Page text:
F ood safety is just as important as water safety. Be sure to cook and clean utensils with water free contaminants. Use a thermometer to ensure meats are at a safe temperature. If eating off of the land, do not consume any animals that were found dead. These animals may have died of disease and may contain harmful bacteria unsafe for consumption.
Prior to the trip, study common plants found in the area that are safe to eat. Study plants that are harmful as well. Don't rely on your brain to remember as some plants appear similar to others. Have documentation handy such as Bradford Angier's How to Eat in the Woods, a complete guide with photos.
Pack snacks to take along with you on hikes for a quick pick me up and to avoid the temptation of poisonous berries. Be sure to dispose of trash in the proper bins, and avoid leaving trash near the campsite to prevent insect infestation or other unwanted animal guests. Most importantly, wash your hands or use hand sanitizer before eating or preparing food.
Before packing your first aid kit for the trip, check the items inside, and add additional things that you may need such as burn cream or extra bandages. Emergency kits can be purchased at a premium or you can build your own. Be sure to consider that amount of people in the group when organizing an emergency kit. For instance, a family of four should have at least four flashlights.
Based on the type of activity, emergency kits may vary. Visit Survivor's Fortress for tips on creating the ultimate camping survival kit and other safety tips for a safe camping trip.
If planning a camping trip with a group, take it upon yourself to compose a list of supplies for everyone to bring. This will take some of the pressure off a single person, and get others involved. It is also a good idea to share articles such as this one prior to the trip. For optimum safety, everyone must do their due diligence in information gathering. It's not fair for one person to feel responsible for everyone's safety if camping with a group of adults.
LEARN AND PRACTICE FIRE SAFETY
Fire safety is a hot topic when it comes to camping. Often, large fires are started by small fires. Many campsites prohibit fires. Verify that fires are allowed before starting one. When preparing to build a fire, do your research. Learn the best practices and things most likely to go wrong. If possible, reinforce, and use an existing fire pit.
When starting your fire, ensure that your match is out and cold before disposing of it or throwing it to the ground. Keep matches and fire starters out of children's reach. Children should have adult supervision when going near the campfire. Ruining, playing, or wearing loose clothing should be prohibited. Do not allow family pts near the fire and be sure that fire is out completely when leaving the campsite or if it will be unattended.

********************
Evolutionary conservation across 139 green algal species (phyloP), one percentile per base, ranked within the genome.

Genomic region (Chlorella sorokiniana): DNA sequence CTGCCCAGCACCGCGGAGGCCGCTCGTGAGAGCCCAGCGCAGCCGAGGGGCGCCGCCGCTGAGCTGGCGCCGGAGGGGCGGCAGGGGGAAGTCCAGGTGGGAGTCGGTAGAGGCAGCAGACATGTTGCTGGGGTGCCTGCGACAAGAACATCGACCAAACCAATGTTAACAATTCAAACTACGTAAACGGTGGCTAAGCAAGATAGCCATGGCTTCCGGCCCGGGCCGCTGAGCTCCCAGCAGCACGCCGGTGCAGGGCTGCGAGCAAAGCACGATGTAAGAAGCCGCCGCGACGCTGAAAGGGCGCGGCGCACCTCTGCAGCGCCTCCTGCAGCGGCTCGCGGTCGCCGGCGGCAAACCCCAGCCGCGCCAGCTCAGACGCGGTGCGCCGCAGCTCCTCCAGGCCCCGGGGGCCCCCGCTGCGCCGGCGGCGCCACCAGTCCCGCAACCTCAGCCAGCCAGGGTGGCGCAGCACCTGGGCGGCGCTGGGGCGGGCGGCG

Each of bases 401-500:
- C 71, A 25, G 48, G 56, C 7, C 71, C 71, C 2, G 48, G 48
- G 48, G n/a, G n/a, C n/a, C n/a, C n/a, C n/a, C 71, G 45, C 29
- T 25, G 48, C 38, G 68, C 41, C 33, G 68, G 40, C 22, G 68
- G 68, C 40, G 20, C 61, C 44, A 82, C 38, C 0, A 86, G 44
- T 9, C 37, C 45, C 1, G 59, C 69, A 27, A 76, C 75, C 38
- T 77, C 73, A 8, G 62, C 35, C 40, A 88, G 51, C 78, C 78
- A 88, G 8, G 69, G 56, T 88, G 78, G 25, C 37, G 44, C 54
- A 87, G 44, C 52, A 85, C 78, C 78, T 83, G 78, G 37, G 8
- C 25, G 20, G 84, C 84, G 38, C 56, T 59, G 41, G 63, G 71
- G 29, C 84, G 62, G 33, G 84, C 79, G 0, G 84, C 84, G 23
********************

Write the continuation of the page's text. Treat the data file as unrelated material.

When putting out the fire, be sure to put it out completely. Drown the embers with water until there is no sound. Use a stick or shovel to stir and scrape the logs. Make sure that the pits are cold and wet. For more tips on building a fire and fire safety, visit the Smokey Bear Website .
Camping and booze may sound like a no-brainer, but you should think before you drink. Alcohol will cause you to urine more increasing the chances of dehydration. Understand the more alcohol you consume, the more water you will need to replace. Verify that there is adequate water supply before consuming alcohol.
Verify that drinking is allowed at your campground of choice. If drinking is allowed, be sure to obtain the rules and follow them. Set a limit as to how much the group is supposed to drink and stick to it. Don't pack an unlimited amount of booze.
Check on members of the group that have been drinking, and stop them if they have clearly had too much. Consider your neighbors, and don't create a disturbance. Keep alcohol at the campsite and away from minors. Drinking may impair your physical ability and your judgment and it is important to understand that your limits may be different from the next person's. If you are experiencing impaired vision or light headiness, it's probably time to stop drinking.
In addition to being safe, have fun. Camping trips should be a time to remember, and you want to create positive memories with your friends and family. By doing your research, you are one step closer to having a successful camping trip. Keep in mind that you are a part of a team. Much can be avoided by simply looking out for one another. Also, understand that the campsite that you visit will later be visited by another group. With this in mind, take care of nature so that the next person can enjoy it. We are all guest in the wilderness.
About the Author:
Conrad Novak is a proud father of two children and blogger from good ‘ol Gresham, Oregon. When he has the time, he enjoys paying a visit to the Oxbow Regional Park with his family to explore the amazing wildlife of the park, fishing, and kayaking in the Sandy River, and cooking some delicious meals for a great campfire experience at the end of the day. You can read more of his content at SurvivorsFortress.com
This is a paid guest post.